I am worried about how I am going to handle this with my son. I absolutely want to keep him away from social media until at least high school but I know he is going to get access to it anyway. So maybe it's best to allow him to use it at a younger age so I can guide him through the bullshit.
that's exactly it. Keeping them away entirely is next to impossible but we know the dangers now so we can maybe be the voice of reason
 
Dec 1, 2017
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#8
The distraction with phones in general would seem to be a problem for developing pre-teens.

This is going to come down to old fashioned smart parenting, while understanding some things cannot be avoided. Most of us did things behind our parents back, but a good talk and reminders at least keeps them aware.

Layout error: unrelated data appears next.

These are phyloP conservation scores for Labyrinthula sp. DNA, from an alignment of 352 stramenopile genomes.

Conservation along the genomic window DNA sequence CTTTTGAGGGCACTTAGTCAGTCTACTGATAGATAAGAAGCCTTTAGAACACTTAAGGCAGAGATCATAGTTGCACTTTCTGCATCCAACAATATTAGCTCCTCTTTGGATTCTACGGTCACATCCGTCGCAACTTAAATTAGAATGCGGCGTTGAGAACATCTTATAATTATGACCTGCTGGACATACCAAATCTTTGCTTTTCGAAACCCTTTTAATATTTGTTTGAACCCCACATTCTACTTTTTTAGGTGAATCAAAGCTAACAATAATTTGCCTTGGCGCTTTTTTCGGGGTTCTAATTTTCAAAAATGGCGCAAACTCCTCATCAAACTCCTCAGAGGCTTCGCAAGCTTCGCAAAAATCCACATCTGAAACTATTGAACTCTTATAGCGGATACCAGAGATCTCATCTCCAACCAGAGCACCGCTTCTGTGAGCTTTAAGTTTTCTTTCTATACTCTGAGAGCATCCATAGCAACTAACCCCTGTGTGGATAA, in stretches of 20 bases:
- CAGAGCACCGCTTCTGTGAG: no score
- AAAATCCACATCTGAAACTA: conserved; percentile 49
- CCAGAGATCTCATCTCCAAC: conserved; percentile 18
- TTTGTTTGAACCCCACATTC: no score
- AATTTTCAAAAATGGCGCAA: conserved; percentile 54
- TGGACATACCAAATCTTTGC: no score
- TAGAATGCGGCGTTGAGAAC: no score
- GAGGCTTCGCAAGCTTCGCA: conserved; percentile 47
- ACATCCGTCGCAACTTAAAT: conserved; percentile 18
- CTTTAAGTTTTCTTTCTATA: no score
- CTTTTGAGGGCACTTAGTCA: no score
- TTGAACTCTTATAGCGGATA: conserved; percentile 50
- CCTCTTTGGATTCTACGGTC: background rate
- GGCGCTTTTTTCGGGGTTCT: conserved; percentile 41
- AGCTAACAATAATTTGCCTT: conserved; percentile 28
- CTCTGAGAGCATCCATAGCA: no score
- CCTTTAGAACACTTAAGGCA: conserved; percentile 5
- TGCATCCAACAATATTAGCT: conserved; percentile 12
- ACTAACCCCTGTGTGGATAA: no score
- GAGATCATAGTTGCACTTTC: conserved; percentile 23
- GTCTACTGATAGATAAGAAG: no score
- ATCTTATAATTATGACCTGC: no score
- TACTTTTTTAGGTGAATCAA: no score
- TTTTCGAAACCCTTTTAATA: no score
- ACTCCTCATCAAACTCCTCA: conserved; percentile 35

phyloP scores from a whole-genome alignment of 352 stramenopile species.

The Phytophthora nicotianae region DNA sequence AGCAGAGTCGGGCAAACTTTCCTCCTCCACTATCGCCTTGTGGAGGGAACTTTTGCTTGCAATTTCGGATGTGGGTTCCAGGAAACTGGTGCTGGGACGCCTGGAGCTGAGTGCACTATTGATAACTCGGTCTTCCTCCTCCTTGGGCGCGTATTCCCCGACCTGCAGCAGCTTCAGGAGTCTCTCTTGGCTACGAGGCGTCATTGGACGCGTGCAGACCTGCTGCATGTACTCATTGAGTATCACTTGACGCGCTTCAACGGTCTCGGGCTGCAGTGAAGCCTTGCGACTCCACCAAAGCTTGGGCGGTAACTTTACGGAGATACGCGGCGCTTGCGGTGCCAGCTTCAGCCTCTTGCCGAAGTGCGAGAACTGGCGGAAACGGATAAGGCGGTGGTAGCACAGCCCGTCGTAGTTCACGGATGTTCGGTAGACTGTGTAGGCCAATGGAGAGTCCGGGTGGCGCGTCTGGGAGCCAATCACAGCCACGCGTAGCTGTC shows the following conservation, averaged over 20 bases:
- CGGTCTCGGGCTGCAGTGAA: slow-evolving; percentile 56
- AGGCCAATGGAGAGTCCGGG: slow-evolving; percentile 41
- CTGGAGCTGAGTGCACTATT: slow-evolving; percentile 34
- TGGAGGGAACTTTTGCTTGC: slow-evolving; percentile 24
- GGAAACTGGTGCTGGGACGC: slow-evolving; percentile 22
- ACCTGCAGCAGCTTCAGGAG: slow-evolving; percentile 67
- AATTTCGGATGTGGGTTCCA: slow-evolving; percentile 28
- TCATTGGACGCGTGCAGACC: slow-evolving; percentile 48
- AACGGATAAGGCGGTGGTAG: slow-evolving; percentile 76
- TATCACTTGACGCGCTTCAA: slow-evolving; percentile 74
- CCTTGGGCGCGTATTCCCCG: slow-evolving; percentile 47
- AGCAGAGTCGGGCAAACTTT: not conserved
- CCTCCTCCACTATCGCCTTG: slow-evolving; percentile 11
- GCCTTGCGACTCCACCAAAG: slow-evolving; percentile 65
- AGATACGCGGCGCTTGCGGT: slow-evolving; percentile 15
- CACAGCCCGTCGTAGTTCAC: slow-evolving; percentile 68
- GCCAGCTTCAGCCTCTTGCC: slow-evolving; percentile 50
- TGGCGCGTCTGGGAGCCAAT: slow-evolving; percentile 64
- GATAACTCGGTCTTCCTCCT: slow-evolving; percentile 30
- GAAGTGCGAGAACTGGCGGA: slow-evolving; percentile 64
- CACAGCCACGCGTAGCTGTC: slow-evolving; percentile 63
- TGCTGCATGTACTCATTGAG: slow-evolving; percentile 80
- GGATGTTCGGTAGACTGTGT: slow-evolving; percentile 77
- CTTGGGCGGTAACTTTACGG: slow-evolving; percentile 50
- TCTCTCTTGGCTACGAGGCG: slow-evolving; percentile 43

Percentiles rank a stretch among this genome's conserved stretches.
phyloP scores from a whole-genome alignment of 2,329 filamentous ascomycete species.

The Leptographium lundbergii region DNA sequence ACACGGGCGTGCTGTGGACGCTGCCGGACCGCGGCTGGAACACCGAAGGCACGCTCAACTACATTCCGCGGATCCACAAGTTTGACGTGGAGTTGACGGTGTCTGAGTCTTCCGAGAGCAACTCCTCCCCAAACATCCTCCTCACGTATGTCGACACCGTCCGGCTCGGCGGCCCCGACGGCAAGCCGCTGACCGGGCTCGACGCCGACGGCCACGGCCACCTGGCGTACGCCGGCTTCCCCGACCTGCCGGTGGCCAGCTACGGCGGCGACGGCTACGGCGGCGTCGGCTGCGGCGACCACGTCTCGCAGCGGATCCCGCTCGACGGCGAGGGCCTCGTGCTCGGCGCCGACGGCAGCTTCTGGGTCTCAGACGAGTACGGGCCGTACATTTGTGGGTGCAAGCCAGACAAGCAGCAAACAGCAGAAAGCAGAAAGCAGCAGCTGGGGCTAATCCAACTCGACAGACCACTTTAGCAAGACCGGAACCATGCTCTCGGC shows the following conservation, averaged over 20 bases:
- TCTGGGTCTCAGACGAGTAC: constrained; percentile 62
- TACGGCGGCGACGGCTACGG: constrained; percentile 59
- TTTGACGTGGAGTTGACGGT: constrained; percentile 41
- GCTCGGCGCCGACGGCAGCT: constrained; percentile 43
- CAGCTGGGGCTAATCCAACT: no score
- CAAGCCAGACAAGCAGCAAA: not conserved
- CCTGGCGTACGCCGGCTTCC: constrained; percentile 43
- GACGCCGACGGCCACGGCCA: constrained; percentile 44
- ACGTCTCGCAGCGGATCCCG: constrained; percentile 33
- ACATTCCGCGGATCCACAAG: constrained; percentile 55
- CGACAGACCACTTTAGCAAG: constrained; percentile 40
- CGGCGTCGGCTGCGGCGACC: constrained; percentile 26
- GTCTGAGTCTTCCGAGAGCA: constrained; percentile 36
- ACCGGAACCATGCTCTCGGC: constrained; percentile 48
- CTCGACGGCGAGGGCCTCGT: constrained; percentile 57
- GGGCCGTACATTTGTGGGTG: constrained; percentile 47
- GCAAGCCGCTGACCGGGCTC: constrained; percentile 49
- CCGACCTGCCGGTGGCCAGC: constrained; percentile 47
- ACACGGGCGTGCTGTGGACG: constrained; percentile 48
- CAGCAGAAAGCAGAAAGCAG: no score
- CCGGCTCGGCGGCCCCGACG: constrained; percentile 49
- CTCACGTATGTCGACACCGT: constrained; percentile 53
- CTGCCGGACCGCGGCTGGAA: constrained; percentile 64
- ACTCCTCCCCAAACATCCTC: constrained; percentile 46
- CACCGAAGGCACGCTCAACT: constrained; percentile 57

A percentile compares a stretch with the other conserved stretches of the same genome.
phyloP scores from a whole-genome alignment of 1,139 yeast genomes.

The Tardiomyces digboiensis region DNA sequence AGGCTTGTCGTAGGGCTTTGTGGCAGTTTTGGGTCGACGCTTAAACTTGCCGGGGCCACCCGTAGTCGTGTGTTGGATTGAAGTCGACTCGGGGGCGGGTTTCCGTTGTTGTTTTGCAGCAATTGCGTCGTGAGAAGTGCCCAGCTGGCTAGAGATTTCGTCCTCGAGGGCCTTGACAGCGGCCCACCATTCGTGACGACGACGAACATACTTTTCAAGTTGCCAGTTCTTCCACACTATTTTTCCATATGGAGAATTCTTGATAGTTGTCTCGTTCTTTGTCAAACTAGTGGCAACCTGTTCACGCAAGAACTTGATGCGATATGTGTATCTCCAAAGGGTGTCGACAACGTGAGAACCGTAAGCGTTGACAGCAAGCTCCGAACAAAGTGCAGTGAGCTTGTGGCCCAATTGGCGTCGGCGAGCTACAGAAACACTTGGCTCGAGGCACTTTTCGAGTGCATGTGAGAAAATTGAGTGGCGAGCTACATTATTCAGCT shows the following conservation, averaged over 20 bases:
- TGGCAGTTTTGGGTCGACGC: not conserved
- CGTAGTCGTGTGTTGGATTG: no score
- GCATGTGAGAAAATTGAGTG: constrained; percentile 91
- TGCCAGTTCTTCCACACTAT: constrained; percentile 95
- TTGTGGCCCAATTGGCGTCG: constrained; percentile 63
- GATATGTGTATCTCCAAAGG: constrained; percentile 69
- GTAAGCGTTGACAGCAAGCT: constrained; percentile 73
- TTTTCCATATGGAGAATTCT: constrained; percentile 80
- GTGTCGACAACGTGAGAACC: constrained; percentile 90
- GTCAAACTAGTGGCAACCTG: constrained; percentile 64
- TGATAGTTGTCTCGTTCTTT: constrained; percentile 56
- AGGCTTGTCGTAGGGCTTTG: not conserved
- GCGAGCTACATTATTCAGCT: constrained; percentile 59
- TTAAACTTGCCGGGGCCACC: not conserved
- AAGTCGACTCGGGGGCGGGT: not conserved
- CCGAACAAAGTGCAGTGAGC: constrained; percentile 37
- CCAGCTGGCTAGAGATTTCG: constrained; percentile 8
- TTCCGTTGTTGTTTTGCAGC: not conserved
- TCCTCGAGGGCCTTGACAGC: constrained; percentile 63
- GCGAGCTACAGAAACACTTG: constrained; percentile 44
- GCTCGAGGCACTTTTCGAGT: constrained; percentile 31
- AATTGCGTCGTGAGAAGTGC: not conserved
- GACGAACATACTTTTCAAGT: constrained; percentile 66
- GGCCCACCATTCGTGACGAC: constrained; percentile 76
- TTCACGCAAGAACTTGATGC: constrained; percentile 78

My fear is that these things change social dynamics, normalize distraction, and promote the 'I need this now' attitude that can affect a developing teen.
 
Dec 18, 2010
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#9
My son is 16, most of his peers use Instagram. They all seem ok to me. I think it’s less about the use of social media and more related to parents who don’t pay attention to their kids. Navigating social media and the internet in general is just part of teaching your child.